Did You Know? Amazing Rock 'N Roll Facts
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Amazing Rock and Roll Facts

Key Artist: Early 1950sAlan's Rock & Roll FUN Trivia.  Trivia powered by ABE.

  • …that Joe Hill Louis (September 23, 1921 in Raines, TN – August 5, 1957 in Memphis, TN), born Lester Hill, was a singer, guitarist, harmonica player and one-man band. He is significant, along with fellow Memphis bluesman Doctor Ross, as one of only a small number of one-man blues bands to have recorded commercially in the 1950s, and as a session musician for Sun Records.

  • …that Jesse Lee "Arkie" Shibley (born Jesse Lee Shibley, September 21, 1914, Van Buren, AR - died September 1975, Van Buren, AR) was a country singer who recorded the original version of "Hot Rod Race" in 1950. The record was important because "it introduced automobile racing into popular music and underscored the car's relevance to American culture, particularly youth culture."

  • …that Billy Ward and His Dominoes were an R&B vocal group. One of the most successful R&B groups of the early 1950s, The Dominoes helped launch the singing careers of two notable members, Clyde McPhatter and Jackie Wilson.

  • …that Jackie Brenston (August 15, 1930, Clarksdale, MS – December 15, 1979, Memphis, TN) was an R&B singer and saxophonist, who recorded, with Ike Turner's band, the first version of the proto-rock and roll song "Rocket 88".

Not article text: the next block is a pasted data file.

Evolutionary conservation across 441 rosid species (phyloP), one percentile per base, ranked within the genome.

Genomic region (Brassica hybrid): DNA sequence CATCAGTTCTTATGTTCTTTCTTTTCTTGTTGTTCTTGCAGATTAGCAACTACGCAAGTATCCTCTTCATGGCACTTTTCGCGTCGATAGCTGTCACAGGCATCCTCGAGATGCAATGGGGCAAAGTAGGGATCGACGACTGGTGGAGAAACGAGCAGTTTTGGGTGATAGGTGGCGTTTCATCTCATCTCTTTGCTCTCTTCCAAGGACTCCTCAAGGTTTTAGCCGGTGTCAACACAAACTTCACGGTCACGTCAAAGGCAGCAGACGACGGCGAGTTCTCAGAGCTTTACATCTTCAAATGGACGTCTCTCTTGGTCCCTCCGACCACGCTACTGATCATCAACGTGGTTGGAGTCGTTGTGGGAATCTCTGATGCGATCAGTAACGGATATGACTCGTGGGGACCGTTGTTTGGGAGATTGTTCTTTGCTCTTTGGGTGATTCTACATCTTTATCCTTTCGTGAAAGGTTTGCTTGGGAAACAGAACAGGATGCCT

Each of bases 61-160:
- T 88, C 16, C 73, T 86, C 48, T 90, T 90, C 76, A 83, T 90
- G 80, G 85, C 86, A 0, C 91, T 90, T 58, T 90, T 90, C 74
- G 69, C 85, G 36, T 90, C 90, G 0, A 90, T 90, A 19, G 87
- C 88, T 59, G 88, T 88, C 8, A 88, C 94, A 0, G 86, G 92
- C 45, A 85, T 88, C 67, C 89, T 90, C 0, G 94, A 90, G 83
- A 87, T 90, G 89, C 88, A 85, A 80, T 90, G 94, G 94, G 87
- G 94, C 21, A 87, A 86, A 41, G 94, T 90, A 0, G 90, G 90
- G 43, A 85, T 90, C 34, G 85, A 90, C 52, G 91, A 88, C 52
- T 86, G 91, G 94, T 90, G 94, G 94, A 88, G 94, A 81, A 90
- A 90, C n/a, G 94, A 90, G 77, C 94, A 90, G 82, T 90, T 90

• …that Chester Arthur Burnett (June 10, 1910 – January 10, 1976), known as Howlin' Wolf, was an influential blues singer, guitarist and harmonica player. He was born in West Point, MI in an area now known as White Station. Burnett died at Hines VA Hospital in Hines, IL on January 10, 1976 and was buried in Oak Ridge Cemetery, Hillside, IL in a plot in Section 18, on the east side of the road.

  • …that Johnnie Ray (January 10, 1927, Dallas, OR – February 24, 1990, Los Angeles, CA) was an singer, songwriter, and pianist. Extremely popular for most of the 1950s, Ray has been cited by critics as a major precursor of what would become rock and roll, for his jazz and blues-influenced music and his animated stage personality.

  • …that Willie Mae "Big Mama" Thornton (December 11, 1926, Ariton, AL – July 25, 1984, Los Angeles, CA) was an rhythm and blues singer and songwriter. She was the first to record the hit song "Hound Dog" in 1952. The record was #1 on the Billboard R&B charts for seven weeks in 1953; the single sold almost two million copies. Its B-side was "They Call Me Big Mama." Three years later, Elvis Presley recorded his even more broadly successful rendition of "Hound Dog," based on a version performed by Freddie Bell and the Bellboys. Similarly, Thornton wrote and recorded "Ball 'n' Chain", which became a hit for her, yet Janis Joplin's later recording of it made a bigger impact in the late 1960s.

  • …that Auburn "Pat" Hare (December 20, 1930, Cherry Valley, AR - September 26, 1980, St. Paul, MN) was an electric Memphis blues guitarist and singer. His heavily distorted, power chord-driven electric guitar music in the early 1950s is considered an important precursor to heavy metal music. His guitar work with Little Junior's Blue Flames had a major influence on the rockabilly style, while his guitar playing on blues records by artists such as Muddy Waters was influential among 1960s British Invasion blues rock bands such as The Rolling Stones and The Yardbirds.

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